LINDEN, Texas—Ward Timber Co. had to have some 60 hard hats last Wednesday. That's how many sawmill industry visitors were going to be looking around.
It was all courtesy of owners Bill Ward and John B. Jones. Their company was being visited by groups of the Hardwood Manufacturers Association and the Railway Tie Association.
The guests came in two buses and other cars, spent an hour or so each and were gone by noon, off to other sawmill or related operations.
The goal was to share ideas about cutting wood. For example, Bill Ward explained the crosstie.
"The RTA promotes the oak crosstie, which we cut. In the U.S., the oak crosstie is still preferred by railroads. Each mile of track has some 3,000 crossties, and with all the track miles in U.S., that's 18 million crossties per year."
Concrete and rubber occasionally are tried, but oak is still the best material, Ward said.
Ward said the site visit is a unique feature of the wood-cutting industry.
"The sawmill industry is pretty open about letting others come to a mill and look and see. That's what John and I had to do back in 1998 when we established our mill. We visited 10 to 15 sawmills and now have been on many such tours across the country."
What did the HMA and RTA come to see?
"We're pretty well known for having a low percentage of culled crossties when you deliver the hardwood to a receiver for treating. We're always rated highly. They wanted to see how we do things, and they were pretty interested in the way we handle crossties."
Ward Timber Co. was founded in 1978, and primarily purchased trees in the form of short wood (7 feet long cut) to sell to area paper mills. By the mid-1980s, the company transformed to tree-length logging. By the mid-1990s, WTC began sawmill and whole tree chipping operations.
Today, WTC, which has been in Linden since 1997, employs 120 people and has been in the hardwood sawmill business for 25 years.
The latest addition to the Linden mill includes two dry kilns, a 45,000-square-foot storage building and an automated lumber stacking and strapping system. The upgrades equip the company to cut and mill specialty pine products.
The tour groups primarily came to observe WTC's mill operations. For Ward, the visit was reminiscent of how he learned the wood-cutting business.
"I was just 10 years old when I knew what I wanted to do in life," he said, pausing to reflect. "My dad was in the business in Malvern, Arkansas, and as I grew up I knew I wanted to work in the outdoors and in logging.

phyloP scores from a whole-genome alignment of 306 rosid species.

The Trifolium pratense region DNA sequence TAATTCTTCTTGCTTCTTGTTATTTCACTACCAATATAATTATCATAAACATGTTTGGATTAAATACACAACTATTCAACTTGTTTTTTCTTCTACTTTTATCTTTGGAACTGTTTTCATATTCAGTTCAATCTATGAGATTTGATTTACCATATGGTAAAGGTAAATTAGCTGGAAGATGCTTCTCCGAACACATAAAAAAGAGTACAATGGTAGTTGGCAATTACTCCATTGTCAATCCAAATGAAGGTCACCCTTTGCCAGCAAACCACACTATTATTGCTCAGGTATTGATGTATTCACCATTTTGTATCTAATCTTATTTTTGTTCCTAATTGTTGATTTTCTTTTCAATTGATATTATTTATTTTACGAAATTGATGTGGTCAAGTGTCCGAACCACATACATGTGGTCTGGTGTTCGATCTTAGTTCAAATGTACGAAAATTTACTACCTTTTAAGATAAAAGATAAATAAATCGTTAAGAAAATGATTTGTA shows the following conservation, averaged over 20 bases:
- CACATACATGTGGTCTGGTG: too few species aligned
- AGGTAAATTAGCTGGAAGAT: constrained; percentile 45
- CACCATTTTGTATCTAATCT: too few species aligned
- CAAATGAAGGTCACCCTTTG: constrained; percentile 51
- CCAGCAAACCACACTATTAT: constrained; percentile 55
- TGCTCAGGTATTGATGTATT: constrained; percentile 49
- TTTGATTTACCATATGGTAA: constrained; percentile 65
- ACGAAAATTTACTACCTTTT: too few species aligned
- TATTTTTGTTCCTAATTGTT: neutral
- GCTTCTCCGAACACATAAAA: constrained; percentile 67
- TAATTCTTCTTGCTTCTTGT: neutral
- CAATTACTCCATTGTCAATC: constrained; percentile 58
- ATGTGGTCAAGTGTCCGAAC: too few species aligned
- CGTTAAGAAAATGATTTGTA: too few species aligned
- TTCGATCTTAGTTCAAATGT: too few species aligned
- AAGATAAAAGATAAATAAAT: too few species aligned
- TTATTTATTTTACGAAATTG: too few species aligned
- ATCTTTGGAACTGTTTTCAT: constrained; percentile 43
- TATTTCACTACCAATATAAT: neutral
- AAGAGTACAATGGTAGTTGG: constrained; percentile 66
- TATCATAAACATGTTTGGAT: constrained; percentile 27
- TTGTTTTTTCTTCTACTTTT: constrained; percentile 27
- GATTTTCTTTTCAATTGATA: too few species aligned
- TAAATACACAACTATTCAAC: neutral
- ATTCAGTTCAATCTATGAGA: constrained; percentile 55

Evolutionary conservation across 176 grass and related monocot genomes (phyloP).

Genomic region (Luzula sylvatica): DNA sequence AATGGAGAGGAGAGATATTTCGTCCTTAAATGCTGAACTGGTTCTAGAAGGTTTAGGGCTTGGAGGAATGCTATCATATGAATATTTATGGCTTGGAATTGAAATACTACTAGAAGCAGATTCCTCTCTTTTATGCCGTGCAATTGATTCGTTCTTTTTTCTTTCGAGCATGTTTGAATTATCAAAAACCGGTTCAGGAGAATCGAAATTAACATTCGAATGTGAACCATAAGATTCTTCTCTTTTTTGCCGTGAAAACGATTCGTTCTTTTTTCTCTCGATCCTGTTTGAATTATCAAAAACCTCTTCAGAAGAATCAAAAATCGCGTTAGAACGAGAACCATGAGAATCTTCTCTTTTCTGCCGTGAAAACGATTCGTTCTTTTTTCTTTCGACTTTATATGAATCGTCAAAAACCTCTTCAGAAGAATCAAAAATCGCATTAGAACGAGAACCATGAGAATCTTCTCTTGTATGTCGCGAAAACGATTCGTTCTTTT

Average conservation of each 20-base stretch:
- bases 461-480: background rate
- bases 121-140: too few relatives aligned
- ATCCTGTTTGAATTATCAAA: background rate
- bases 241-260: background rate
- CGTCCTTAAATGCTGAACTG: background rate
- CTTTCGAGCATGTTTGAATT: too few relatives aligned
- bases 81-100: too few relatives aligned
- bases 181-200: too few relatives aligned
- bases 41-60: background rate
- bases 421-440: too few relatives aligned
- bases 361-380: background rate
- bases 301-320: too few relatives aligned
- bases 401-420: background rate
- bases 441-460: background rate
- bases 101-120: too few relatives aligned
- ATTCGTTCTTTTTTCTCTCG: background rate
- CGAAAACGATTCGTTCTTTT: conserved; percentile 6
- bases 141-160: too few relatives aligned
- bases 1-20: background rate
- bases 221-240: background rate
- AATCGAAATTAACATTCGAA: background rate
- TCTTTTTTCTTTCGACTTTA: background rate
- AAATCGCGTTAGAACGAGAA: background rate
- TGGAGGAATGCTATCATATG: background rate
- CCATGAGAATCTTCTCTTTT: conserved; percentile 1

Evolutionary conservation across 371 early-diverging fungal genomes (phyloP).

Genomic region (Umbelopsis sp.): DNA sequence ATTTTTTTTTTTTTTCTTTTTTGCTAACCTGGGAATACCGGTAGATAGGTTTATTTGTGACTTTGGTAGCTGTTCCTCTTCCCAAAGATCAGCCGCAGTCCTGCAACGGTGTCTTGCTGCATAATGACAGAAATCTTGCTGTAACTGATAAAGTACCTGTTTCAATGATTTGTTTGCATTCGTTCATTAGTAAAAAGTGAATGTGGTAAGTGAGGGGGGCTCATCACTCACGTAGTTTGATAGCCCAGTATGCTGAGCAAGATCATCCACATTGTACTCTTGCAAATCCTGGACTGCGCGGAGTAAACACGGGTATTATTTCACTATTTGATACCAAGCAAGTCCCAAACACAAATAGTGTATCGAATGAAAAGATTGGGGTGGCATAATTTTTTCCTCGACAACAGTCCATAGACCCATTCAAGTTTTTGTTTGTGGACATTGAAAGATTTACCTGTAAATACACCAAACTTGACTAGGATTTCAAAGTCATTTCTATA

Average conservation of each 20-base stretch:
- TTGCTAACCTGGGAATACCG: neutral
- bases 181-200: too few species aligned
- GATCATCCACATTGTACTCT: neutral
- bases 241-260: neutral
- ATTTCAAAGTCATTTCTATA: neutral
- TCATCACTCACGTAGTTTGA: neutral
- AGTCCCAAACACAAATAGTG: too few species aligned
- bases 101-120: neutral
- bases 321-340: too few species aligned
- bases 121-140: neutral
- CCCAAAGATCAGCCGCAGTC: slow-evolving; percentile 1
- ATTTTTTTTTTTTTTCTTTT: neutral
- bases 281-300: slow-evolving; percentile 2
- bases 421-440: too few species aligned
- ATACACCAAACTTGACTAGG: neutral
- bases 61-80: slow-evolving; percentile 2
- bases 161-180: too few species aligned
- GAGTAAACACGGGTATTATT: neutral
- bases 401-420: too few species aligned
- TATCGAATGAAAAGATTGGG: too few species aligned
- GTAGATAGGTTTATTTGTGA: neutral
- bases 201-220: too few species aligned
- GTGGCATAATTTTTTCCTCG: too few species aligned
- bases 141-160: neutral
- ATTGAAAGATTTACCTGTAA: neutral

"When I got out of high (school) and ready to go to work for him, he insisted I go to college. Well, I did and then I went back to work for him.
"About a year went by and one day in his office he got a call from the Domino paper mill. I'll never forget. They wanted my dad to come to East Texas to work at a little wood yard. No, he said, he was happy where he was.
"When he got off, I said, 'Dad, I'll go down there.' And in six weeks, I was in East Texas. Didn't know much at all. Thought I knew everything but didn't know anything, and had just gotten married."
Ward built his knowledge of the business by visiting other sawmills. That's why he enjoyed last week's tour: Some may have used the opportunity to learn.
WTC is a family business, Ward said. His daughters Brittanie Ward Lowery and Brooke Ward are employees, and along with his wife, Martha, make the large business seem small.
"I love having them in the company," Ward said.
Ward said the secret to the sawmill business is having good employees who understand the industry.
"My co-owner, John, too, has worked hard on the sawmill side with trade organizations to understand the market. Now he's passed it down to people who run our mill. We demand high standards in our production, and if everyone throughout understands that we produce a high-grade product, we will always have a market for it in good or bad times."